Biologist tries to save endangered butterfly species by capturing invasive iguanas
At a state park in Florida, a biologist is the only thing standing between the loss of a species of butterflies once prevalent all throughout south Florida. But even though he's working hard to save the Miami Blue butterfly, his efforts may be too late.
Biologist Jim Duquesnel gets up every day to do two things, find a Miami Blue Butterfly and rid the Florida Keys of the Green Iguana.
The invasive reptile, he said, is driving the Miami Blue Butterfly to the edge of extinction. Once a thriving species on Bahia Honda island, no one has seen a Miami Blue since July 2010.
The U.S. Fish and Wildlife Service has listed the butterfly as an endangered species. Its threatened status is blamed on he invasive Green Iguana, which has no predators in the Keys. The growing population feeds on the leaves of the Nickerbean Blue plant, the same leaves where the Miami Blue lays its eggs.
See a photo gallery of Miami Blue Butterflies and Green Iguanas at hereandnow.org.
Duquesnel hunts the iguanas in hopes that if there are any of the dime-sized Miami Blues left on the island, they’ll have a chance at survival.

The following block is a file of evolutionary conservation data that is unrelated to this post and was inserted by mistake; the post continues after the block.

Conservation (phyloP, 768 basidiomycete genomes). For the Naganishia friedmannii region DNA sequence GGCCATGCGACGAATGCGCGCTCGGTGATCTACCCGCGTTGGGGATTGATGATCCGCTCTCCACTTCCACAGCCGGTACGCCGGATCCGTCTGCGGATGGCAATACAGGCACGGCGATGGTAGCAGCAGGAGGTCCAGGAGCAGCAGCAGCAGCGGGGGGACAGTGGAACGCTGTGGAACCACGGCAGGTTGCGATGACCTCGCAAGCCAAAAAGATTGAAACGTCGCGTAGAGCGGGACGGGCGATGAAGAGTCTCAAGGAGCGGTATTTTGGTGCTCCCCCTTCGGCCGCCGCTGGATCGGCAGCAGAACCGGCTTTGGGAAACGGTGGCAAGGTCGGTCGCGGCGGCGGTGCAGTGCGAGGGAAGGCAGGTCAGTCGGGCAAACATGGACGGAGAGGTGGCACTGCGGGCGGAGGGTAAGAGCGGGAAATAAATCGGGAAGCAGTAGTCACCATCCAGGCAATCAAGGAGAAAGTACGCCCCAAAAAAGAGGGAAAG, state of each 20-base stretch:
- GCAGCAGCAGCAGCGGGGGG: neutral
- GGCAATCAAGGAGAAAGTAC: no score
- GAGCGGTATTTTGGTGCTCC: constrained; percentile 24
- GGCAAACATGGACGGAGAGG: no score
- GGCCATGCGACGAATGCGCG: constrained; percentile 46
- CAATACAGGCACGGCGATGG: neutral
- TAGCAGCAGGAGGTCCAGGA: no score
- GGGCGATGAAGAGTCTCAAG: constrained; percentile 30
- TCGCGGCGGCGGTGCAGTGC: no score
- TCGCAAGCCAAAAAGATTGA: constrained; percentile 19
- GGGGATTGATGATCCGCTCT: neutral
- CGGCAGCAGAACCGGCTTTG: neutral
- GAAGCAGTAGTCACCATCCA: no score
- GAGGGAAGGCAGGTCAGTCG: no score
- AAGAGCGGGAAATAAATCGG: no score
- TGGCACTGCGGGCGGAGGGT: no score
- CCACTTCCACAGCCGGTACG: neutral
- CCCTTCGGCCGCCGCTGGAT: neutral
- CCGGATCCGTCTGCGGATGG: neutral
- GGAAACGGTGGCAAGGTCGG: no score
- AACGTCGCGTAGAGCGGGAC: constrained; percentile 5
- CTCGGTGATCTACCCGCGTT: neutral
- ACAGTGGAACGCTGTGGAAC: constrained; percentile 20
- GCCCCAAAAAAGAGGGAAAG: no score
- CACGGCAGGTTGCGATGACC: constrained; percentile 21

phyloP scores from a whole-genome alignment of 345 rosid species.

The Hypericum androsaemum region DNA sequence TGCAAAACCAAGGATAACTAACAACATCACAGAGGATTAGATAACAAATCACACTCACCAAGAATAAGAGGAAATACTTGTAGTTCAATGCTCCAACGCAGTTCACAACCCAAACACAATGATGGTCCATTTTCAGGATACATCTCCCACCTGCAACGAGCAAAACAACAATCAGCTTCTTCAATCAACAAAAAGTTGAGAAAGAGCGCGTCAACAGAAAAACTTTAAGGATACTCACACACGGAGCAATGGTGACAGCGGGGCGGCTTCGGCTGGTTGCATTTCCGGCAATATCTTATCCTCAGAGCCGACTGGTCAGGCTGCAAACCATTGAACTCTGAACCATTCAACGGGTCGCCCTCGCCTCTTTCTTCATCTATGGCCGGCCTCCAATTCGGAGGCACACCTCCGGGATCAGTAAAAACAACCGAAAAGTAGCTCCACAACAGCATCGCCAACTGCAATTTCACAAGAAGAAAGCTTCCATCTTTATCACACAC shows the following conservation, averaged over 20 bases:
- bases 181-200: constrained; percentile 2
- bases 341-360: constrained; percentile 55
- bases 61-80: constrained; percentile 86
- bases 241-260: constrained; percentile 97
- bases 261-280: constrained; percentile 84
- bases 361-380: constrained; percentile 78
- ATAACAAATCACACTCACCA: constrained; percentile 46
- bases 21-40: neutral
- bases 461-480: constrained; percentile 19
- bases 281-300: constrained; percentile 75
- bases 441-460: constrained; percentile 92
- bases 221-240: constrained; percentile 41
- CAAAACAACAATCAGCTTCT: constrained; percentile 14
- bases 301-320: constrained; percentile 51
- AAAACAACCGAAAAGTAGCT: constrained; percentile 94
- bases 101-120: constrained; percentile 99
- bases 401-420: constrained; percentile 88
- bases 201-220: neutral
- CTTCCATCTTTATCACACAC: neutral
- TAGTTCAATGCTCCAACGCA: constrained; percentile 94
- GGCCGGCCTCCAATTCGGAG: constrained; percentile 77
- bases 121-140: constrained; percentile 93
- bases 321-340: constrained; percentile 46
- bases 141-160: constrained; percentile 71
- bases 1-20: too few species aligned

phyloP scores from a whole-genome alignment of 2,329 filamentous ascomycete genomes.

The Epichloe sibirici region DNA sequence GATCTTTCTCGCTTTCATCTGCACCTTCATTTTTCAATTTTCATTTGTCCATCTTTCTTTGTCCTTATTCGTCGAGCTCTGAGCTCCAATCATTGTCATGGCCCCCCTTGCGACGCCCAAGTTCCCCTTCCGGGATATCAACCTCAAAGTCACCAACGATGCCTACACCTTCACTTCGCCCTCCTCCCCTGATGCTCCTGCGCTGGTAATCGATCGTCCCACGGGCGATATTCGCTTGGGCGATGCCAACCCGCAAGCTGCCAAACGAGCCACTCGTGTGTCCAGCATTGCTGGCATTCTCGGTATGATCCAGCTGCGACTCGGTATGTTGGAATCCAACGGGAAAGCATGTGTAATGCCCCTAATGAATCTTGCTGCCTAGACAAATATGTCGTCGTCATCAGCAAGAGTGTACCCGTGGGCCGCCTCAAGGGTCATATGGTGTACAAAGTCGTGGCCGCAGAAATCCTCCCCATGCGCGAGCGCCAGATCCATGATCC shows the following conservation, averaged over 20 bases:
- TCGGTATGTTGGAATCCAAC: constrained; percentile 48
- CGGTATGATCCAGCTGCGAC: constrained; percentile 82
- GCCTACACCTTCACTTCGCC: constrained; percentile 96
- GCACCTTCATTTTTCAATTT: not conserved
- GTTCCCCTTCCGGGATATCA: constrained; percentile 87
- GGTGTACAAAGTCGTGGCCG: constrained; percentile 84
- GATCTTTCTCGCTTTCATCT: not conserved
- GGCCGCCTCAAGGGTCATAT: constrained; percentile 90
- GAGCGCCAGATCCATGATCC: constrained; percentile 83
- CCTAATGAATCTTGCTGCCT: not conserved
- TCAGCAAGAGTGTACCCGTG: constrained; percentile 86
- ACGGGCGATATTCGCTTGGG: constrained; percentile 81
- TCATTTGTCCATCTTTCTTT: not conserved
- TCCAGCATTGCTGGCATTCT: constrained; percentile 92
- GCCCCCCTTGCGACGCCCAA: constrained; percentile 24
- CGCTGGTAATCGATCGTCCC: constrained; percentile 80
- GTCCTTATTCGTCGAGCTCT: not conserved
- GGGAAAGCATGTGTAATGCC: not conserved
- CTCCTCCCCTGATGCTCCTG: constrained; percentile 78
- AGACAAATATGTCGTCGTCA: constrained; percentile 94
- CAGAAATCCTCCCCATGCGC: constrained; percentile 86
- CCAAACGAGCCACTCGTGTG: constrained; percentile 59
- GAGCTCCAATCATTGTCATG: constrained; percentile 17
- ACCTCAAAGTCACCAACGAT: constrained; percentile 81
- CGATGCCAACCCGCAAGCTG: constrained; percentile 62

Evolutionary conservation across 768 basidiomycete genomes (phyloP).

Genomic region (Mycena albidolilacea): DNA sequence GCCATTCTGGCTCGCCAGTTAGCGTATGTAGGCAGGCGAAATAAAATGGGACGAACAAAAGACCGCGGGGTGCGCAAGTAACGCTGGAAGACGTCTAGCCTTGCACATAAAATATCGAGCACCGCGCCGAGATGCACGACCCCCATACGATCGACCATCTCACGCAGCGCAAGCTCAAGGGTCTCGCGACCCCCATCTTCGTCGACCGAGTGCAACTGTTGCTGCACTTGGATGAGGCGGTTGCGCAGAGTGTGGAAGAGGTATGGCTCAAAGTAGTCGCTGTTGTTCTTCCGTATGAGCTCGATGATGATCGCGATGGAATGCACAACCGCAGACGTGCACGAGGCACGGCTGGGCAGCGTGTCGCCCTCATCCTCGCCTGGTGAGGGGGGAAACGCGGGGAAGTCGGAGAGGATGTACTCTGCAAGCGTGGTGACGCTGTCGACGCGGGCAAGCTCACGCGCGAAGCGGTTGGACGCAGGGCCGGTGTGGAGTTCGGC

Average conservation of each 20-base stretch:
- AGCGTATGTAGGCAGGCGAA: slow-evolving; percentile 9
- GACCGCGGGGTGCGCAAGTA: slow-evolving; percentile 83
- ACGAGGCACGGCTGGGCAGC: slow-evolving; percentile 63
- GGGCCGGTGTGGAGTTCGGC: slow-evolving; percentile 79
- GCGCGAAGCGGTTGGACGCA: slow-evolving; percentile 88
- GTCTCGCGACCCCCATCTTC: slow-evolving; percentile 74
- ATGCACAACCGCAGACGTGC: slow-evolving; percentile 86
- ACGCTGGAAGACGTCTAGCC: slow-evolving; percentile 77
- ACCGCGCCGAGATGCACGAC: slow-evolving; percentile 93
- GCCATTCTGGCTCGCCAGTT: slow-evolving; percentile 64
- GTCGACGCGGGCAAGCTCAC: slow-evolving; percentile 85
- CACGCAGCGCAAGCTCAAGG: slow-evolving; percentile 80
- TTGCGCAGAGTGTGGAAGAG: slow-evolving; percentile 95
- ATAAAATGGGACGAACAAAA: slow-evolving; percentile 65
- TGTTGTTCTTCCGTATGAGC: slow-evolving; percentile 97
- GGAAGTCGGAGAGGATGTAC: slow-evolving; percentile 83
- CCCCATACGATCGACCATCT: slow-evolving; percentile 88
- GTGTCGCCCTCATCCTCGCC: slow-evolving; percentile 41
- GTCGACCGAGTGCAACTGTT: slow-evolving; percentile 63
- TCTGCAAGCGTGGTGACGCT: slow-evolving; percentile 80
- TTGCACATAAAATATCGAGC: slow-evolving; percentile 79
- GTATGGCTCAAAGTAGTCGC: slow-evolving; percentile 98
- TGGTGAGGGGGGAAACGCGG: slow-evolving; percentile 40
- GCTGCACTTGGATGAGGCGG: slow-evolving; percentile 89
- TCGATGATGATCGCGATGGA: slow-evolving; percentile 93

"As far as we know, the only population left is about 20 miles west of Key West," Duquesnel said.
The Miami butterflies were nearly wiped out by a 1992 hurricane, but bounced back. Whether they'll be able to bounce back this time, though, remains to be seen.
The iguanas in Bahia Honda state park come, in large part, from people who bought iguanas as pets and then decided they don't want them any more. When they're released in places like Bahia Honda, where there are no natural predators, they can multiply endlessly.
So Duquesnel has become their predator. But the iguanas are smart and have adapted to try and avoid him, he said.
"When I started doing this, I was able to catch naive iguanas very quickly," Duquesnel said. "But they very quickly learned there was a wolf in sheep's clothing here in the park. Animals don't survive for eons by being dumb."
When Duquesnel started, he'd see 40 to 50 iguanas a day in the park. Now he just sees a couple, in part because he's reduced the population, but more so because they've grown wise to his efforts to hunt them.
The iguanas, once caught, had been adopted out to reptile rescue organizations, but the animals were so poorly adapting to captivity that they'd starve themselves to death. So now, Duquesnel said, the iguanas are euthanized.
"To try make something good come out of this whole thing, we donate the euthanized iguanas, and sometimes live ones, to research facilities, to veterinary medical schools."
But still, even if Duquesnel can get the iguana population under control, he said the odds remain long that the Miami Blue population will rebound.
"Here and Now", from WBUR in Boston, is an essential midday news magazine for those who want the latest news and expanded conversation on today's hot-button topics.